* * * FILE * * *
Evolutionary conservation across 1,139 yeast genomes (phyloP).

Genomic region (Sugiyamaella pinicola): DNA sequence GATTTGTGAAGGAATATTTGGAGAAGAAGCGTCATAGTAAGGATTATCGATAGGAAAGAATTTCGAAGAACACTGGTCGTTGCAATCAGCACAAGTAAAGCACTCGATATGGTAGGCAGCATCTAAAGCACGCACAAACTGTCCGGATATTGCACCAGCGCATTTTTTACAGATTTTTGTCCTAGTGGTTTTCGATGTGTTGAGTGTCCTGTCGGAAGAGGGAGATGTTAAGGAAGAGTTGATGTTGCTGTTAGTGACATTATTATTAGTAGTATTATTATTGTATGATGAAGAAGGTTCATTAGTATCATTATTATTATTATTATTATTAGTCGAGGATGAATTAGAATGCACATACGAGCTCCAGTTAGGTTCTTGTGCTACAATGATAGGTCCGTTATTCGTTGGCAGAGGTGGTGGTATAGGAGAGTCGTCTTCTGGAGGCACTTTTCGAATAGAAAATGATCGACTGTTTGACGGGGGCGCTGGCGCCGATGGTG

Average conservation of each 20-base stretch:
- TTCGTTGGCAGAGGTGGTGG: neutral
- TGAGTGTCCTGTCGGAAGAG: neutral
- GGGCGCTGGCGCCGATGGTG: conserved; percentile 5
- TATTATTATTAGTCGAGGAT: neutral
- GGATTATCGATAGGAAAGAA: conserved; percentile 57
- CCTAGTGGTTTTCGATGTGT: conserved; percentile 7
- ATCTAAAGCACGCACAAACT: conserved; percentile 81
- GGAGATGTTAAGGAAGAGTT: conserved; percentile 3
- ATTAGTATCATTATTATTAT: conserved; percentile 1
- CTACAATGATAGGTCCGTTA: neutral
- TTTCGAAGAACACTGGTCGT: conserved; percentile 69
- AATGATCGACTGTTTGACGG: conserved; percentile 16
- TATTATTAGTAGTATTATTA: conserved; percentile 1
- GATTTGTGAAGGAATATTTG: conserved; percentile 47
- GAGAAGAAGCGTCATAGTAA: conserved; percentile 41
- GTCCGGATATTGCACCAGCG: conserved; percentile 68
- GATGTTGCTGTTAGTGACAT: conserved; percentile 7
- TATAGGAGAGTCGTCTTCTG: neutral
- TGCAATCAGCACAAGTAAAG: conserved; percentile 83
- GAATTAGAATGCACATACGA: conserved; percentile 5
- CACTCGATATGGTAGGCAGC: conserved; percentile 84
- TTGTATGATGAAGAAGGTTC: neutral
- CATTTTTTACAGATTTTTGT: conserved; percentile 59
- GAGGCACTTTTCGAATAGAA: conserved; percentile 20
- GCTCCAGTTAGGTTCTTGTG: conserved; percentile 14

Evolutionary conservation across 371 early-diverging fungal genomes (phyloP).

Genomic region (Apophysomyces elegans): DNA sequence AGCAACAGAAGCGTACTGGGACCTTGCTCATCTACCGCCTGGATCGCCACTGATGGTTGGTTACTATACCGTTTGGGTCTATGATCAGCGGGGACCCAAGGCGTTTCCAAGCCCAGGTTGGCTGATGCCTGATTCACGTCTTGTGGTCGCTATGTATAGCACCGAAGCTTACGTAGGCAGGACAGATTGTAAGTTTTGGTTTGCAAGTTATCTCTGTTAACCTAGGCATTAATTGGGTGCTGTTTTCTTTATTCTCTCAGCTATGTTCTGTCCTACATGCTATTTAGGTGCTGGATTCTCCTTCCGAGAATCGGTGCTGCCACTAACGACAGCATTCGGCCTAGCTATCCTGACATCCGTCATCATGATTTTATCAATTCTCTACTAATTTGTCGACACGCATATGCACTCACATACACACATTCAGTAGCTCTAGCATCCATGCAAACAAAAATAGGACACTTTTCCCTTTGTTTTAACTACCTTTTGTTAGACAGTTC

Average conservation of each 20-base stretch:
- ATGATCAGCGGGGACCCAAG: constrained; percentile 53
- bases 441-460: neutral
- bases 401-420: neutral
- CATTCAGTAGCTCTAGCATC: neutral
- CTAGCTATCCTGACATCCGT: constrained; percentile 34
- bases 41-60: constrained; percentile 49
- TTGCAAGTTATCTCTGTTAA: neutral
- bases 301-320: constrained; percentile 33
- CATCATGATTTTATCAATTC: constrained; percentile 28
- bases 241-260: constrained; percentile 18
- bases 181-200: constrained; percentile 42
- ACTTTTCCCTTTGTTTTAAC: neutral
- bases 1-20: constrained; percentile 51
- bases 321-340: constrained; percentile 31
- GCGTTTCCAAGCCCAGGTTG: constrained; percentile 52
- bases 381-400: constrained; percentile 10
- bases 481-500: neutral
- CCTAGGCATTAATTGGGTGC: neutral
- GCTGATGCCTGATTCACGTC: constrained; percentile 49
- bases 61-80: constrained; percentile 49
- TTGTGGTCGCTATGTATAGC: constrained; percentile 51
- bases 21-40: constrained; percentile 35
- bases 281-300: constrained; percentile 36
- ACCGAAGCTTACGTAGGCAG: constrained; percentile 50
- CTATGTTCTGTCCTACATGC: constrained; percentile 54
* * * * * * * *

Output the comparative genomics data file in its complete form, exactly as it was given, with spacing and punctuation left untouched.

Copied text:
Evolutionary conservation across 1,139 yeast genomes (phyloP).

Genomic region (Sugiyamaella pinicola): DNA sequence GATTTGTGAAGGAATATTTGGAGAAGAAGCGTCATAGTAAGGATTATCGATAGGAAAGAATTTCGAAGAACACTGGTCGTTGCAATCAGCACAAGTAAAGCACTCGATATGGTAGGCAGCATCTAAAGCACGCACAAACTGTCCGGATATTGCACCAGCGCATTTTTTACAGATTTTTGTCCTAGTGGTTTTCGATGTGTTGAGTGTCCTGTCGGAAGAGGGAGATGTTAAGGAAGAGTTGATGTTGCTGTTAGTGACATTATTATTAGTAGTATTATTATTGTATGATGAAGAAGGTTCATTAGTATCATTATTATTATTATTATTATTAGTCGAGGATGAATTAGAATGCACATACGAGCTCCAGTTAGGTTCTTGTGCTACAATGATAGGTCCGTTATTCGTTGGCAGAGGTGGTGGTATAGGAGAGTCGTCTTCTGGAGGCACTTTTCGAATAGAAAATGATCGACTGTTTGACGGGGGCGCTGGCGCCGATGGTG

Average conservation of each 20-base stretch:
- TTCGTTGGCAGAGGTGGTGG: neutral
- TGAGTGTCCTGTCGGAAGAG: neutral
- GGGCGCTGGCGCCGATGGTG: conserved; percentile 5
- TATTATTATTAGTCGAGGAT: neutral
- GGATTATCGATAGGAAAGAA: conserved; percentile 57
- CCTAGTGGTTTTCGATGTGT: conserved; percentile 7
- ATCTAAAGCACGCACAAACT: conserved; percentile 81
- GGAGATGTTAAGGAAGAGTT: conserved; percentile 3
- ATTAGTATCATTATTATTAT: conserved; percentile 1
- CTACAATGATAGGTCCGTTA: neutral
- TTTCGAAGAACACTGGTCGT: conserved; percentile 69
- AATGATCGACTGTTTGACGG: conserved; percentile 16
- TATTATTAGTAGTATTATTA: conserved; percentile 1
- GATTTGTGAAGGAATATTTG: conserved; percentile 47
- GAGAAGAAGCGTCATAGTAA: conserved; percentile 41
- GTCCGGATATTGCACCAGCG: conserved; percentile 68
- GATGTTGCTGTTAGTGACAT: conserved; percentile 7
- TATAGGAGAGTCGTCTTCTG: neutral
- TGCAATCAGCACAAGTAAAG: conserved; percentile 83
- GAATTAGAATGCACATACGA: conserved; percentile 5
- CACTCGATATGGTAGGCAGC: conserved; percentile 84
- TTGTATGATGAAGAAGGTTC: neutral
- CATTTTTTACAGATTTTTGT: conserved; percentile 59
- GAGGCACTTTTCGAATAGAA: conserved; percentile 20
- GCTCCAGTTAGGTTCTTGTG: conserved; percentile 14

Evolutionary conservation across 371 early-diverging fungal genomes (phyloP).

Genomic region (Apophysomyces elegans): DNA sequence AGCAACAGAAGCGTACTGGGACCTTGCTCATCTACCGCCTGGATCGCCACTGATGGTTGGTTACTATACCGTTTGGGTCTATGATCAGCGGGGACCCAAGGCGTTTCCAAGCCCAGGTTGGCTGATGCCTGATTCACGTCTTGTGGTCGCTATGTATAGCACCGAAGCTTACGTAGGCAGGACAGATTGTAAGTTTTGGTTTGCAAGTTATCTCTGTTAACCTAGGCATTAATTGGGTGCTGTTTTCTTTATTCTCTCAGCTATGTTCTGTCCTACATGCTATTTAGGTGCTGGATTCTCCTTCCGAGAATCGGTGCTGCCACTAACGACAGCATTCGGCCTAGCTATCCTGACATCCGTCATCATGATTTTATCAATTCTCTACTAATTTGTCGACACGCATATGCACTCACATACACACATTCAGTAGCTCTAGCATCCATGCAAACAAAAATAGGACACTTTTCCCTTTGTTTTAACTACCTTTTGTTAGACAGTTC

Average conservation of each 20-base stretch:
- ATGATCAGCGGGGACCCAAG: constrained; percentile 53
- bases 441-460: neutral
- bases 401-420: neutral
- CATTCAGTAGCTCTAGCATC: neutral
- CTAGCTATCCTGACATCCGT: constrained; percentile 34
- bases 41-60: constrained; percentile 49
- TTGCAAGTTATCTCTGTTAA: neutral
- bases 301-320: constrained; percentile 33
- CATCATGATTTTATCAATTC: constrained; percentile 28
- bases 241-260: constrained; percentile 18
- bases 181-200: constrained; percentile 42
- ACTTTTCCCTTTGTTTTAAC: neutral
- bases 1-20: constrained; percentile 51
- bases 321-340: constrained; percentile 31
- GCGTTTCCAAGCCCAGGTTG: constrained; percentile 52
- bases 381-400: constrained; percentile 10
- bases 481-500: neutral
- CCTAGGCATTAATTGGGTGC: neutral
- GCTGATGCCTGATTCACGTC: constrained; percentile 49
- bases 61-80: constrained; percentile 49
- TTGTGGTCGCTATGTATAGC: constrained; percentile 51
- bases 21-40: constrained; percentile 35
- bases 281-300: constrained; percentile 36
- ACCGAAGCTTACGTAGGCAG: constrained; percentile 50
- CTATGTTCTGTCCTACATGC: constrained; percentile 54